This is primitive stuff, and by the time you get to the beginning of "The Girl Who Kicked the Hornet's Nest," with Salander surviving both a bullet wound in the head and being buried alive in a shallow grave, there's a dangerous drift toward Tarantino country. What keeps Salander from turning into a cartoon like the Bride from "Kill Bill" is the unedited-documentary-footage texture of the novel's narration. It's this integration of the mundane and the mythic that enables the trilogy to hold its readers in thrall.

The antagonists in the first novel were corporate; in the second they were organized criminals and their accomplices. "The Girl Who Kicked the Hornet's Nest" beards the ultimate villains in their den: abusers of legitimate state authority, specifically the Swedish Security Service, or Säpo, the national police. "I don't believe in collective guilt," says Blomkvist, that authorial sock puppet, and so Larsson takes great care to illustrate that the "system" isn't inherently to blame, but rather individuals who warp it for their own ends.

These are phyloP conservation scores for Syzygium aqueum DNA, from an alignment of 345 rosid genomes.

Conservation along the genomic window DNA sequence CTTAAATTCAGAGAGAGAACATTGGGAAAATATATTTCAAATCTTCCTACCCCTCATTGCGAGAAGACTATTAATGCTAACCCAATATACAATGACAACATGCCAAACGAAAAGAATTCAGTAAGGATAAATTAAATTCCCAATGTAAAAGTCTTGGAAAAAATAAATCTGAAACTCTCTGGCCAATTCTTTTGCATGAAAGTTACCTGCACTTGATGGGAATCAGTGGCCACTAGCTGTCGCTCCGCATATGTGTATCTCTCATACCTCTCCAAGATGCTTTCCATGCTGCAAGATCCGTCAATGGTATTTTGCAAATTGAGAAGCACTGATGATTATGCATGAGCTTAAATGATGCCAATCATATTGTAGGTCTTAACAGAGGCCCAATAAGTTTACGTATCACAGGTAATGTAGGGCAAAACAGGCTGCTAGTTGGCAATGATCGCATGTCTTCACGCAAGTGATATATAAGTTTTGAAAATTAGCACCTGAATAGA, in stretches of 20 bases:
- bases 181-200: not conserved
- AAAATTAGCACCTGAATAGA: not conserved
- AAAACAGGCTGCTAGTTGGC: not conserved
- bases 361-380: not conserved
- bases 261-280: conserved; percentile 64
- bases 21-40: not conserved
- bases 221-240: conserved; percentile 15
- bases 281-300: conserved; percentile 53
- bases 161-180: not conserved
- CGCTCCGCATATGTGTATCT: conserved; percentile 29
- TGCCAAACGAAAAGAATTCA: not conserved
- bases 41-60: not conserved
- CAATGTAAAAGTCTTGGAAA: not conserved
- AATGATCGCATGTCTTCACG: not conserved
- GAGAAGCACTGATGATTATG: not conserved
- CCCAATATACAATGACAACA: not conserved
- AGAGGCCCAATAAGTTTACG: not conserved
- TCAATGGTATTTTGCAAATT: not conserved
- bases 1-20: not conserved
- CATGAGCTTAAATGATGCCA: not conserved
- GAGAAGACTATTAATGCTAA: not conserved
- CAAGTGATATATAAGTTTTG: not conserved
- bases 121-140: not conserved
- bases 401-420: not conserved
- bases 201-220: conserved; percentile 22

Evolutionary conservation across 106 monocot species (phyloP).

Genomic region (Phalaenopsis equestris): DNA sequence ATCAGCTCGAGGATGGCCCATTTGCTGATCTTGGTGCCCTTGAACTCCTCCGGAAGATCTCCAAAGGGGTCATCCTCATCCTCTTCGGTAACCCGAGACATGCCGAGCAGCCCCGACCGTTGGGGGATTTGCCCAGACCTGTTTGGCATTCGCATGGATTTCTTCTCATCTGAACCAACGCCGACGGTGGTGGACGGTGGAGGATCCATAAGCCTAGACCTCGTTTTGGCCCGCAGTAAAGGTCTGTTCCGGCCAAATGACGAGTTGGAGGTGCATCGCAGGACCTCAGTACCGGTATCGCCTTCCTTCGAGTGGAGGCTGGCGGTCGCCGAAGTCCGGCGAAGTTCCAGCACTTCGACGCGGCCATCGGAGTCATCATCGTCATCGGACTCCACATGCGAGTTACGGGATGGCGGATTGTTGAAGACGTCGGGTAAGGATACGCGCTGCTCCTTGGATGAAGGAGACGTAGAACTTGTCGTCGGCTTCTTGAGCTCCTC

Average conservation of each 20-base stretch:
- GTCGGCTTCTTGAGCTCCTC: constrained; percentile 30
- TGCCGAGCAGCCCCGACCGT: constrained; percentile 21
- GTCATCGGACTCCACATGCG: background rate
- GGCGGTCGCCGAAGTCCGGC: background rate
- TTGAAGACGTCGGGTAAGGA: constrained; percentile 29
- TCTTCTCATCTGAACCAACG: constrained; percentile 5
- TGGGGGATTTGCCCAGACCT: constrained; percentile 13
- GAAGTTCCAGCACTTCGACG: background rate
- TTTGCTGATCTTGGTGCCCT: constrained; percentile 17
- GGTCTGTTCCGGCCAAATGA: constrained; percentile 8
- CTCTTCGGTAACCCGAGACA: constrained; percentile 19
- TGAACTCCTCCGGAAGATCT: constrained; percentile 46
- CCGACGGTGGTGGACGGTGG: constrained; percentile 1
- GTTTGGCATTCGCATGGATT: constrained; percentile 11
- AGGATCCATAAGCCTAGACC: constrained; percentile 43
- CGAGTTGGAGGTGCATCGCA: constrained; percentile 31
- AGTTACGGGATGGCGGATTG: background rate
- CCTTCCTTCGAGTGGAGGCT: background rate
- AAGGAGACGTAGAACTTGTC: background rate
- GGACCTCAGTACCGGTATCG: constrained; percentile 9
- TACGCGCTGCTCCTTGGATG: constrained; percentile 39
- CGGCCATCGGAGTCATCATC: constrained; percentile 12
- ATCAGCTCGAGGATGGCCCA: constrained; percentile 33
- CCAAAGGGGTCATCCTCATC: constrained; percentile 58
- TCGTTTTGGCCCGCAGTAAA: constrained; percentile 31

The climax of "Hornet's Nest" is, naturally, a trial. Salander, who long ago (and with good cause) lost any faith in institutions or official authority, is vendetta personified, confronting the Enlightenment institution of the rule of law. One side is so satisfying, so charismatic, so immediately appealing to our instinctive sense of right and wrong; the other, as Larsson himself was no doubt aware, is the only thing keeping us from descending back into the bloody world of the Icelandic sagas. It's a contest that still captivates us because we all feel those warring impulses within ourselves. The story may be ancient, but somehow it never gets old.

By Laura Miller

Laura Miller is the author of "The Magician's Book: A Skeptic's Adventures in Narnia."